The Anderson massif is one of the most visually stunning, physically imposing, and geographically significant mountain regions in the Olympics. Its glaciated peaks are the most substantial in the eastern Olympics, and its central location makes it an apex for drainage from the Olympic Range. The Quinault River heads west to the Pacific Ocean, the Dosewallips River drains east to the Hood Canal, and the Hayes River flows north to join the Elwha River before emptying into the Strait of Juan de Fuca.
Anderson Glacier sits on the south side of the massif, located below the summit of 7,321-foot Mount Anderson and a smaller peak, the 7,100-foot Echo Rock. Beyond Echo Rock rises the 7,365-foot summit of West Peak. East of Mount Anderson rises the smaller East Peak. A more substantial glacier, Eel Glacier, lies on the northern side of the Anderson massif. For those inclined, West Peak and Mount Anderson offer some of the most remote mountaineering opportunities in the Olympic Range, the latter being the more frequent ascent.
Anderson Glacier is reached via a spur trail originating from the 4,464-foot Anderson Pass. Anderson Pass is most frequently accessed via Enchanted Valley to the west or the West Fork of the Dosewallips River Trail to the east. These trails could also be linked as a through trip, or alternatively linked with trails from the Duckabush River or North Fork Skokomish River to the south for an even longer adventure. The route for this adventure was via the Enchanted Valley/Graves Creek Trailhead. As Enchanted Valley has been covered independently, content here will focus primarily on traveling from the valley to the glacier.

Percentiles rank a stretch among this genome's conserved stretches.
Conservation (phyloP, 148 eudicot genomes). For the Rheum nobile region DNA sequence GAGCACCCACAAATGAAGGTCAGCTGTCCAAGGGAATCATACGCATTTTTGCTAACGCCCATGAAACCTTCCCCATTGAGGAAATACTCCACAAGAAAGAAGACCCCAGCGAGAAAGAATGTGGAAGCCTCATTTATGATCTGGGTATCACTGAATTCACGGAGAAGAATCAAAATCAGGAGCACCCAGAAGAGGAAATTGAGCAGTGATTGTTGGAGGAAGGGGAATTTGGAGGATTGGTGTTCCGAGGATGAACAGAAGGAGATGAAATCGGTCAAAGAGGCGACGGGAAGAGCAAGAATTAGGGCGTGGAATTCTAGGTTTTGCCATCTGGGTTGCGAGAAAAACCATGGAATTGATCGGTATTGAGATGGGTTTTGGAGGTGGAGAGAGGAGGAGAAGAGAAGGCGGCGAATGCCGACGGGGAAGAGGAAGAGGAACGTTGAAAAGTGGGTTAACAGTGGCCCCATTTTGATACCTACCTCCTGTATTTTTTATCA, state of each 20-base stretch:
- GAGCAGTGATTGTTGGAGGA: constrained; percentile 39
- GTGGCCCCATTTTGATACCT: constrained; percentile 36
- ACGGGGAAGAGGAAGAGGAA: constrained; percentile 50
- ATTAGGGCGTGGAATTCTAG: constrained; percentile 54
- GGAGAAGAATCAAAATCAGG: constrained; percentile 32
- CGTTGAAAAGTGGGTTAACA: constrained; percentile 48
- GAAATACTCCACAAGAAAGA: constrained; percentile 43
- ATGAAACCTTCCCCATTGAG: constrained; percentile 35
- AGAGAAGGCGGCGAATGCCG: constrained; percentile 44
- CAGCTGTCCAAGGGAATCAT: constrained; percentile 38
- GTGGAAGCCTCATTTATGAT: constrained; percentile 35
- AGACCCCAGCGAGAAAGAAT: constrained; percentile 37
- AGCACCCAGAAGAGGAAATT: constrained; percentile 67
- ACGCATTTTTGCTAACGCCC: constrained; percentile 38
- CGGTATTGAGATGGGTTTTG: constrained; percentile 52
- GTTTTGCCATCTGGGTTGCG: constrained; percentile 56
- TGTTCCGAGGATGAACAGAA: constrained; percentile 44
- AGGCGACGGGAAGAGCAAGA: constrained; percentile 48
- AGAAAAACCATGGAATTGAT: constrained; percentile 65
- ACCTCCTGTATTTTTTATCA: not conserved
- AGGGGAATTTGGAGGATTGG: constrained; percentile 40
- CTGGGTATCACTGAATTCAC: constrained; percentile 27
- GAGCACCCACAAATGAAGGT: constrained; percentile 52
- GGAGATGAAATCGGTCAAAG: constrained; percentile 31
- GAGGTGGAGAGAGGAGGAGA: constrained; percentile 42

Enchanted Valley is a 13-mile hike from the Graves Creek Trailhead through the rain forest along the Quinault River, where there are many intermittent campsites. Departing Enchanted Valley to the northeast along the Quinault River, the trail to Anderson Glacier climbs approximately 3,400 feet in roughly 7 miles. Approximately 2.1 miles from Enchanted Valley stands what remains of what was once the world's largest western hemlock. The first 3.2 miles from the valley climbs slowly to White Creek near where a trail junction heads south to O'Neil Pass. Snow melt streams are plentiful from this point, but given the climbing that's about to begin, White Creek makes a great place to rest and refill water. The next 3 miles climbs 2,650 feet to Anderson Pass. Snow lingers on the pass well into summer, which can make the spur trail difficult to locate. Signage was down at the time of this adventure. The spur trail will climb another 1,000 feet in approximately 0.8 miles up and over a small southern ridge that suddenly gives way to the craggy Anderson massif, Anderson Glacier, and a beautiful turquoise blue alpine lake.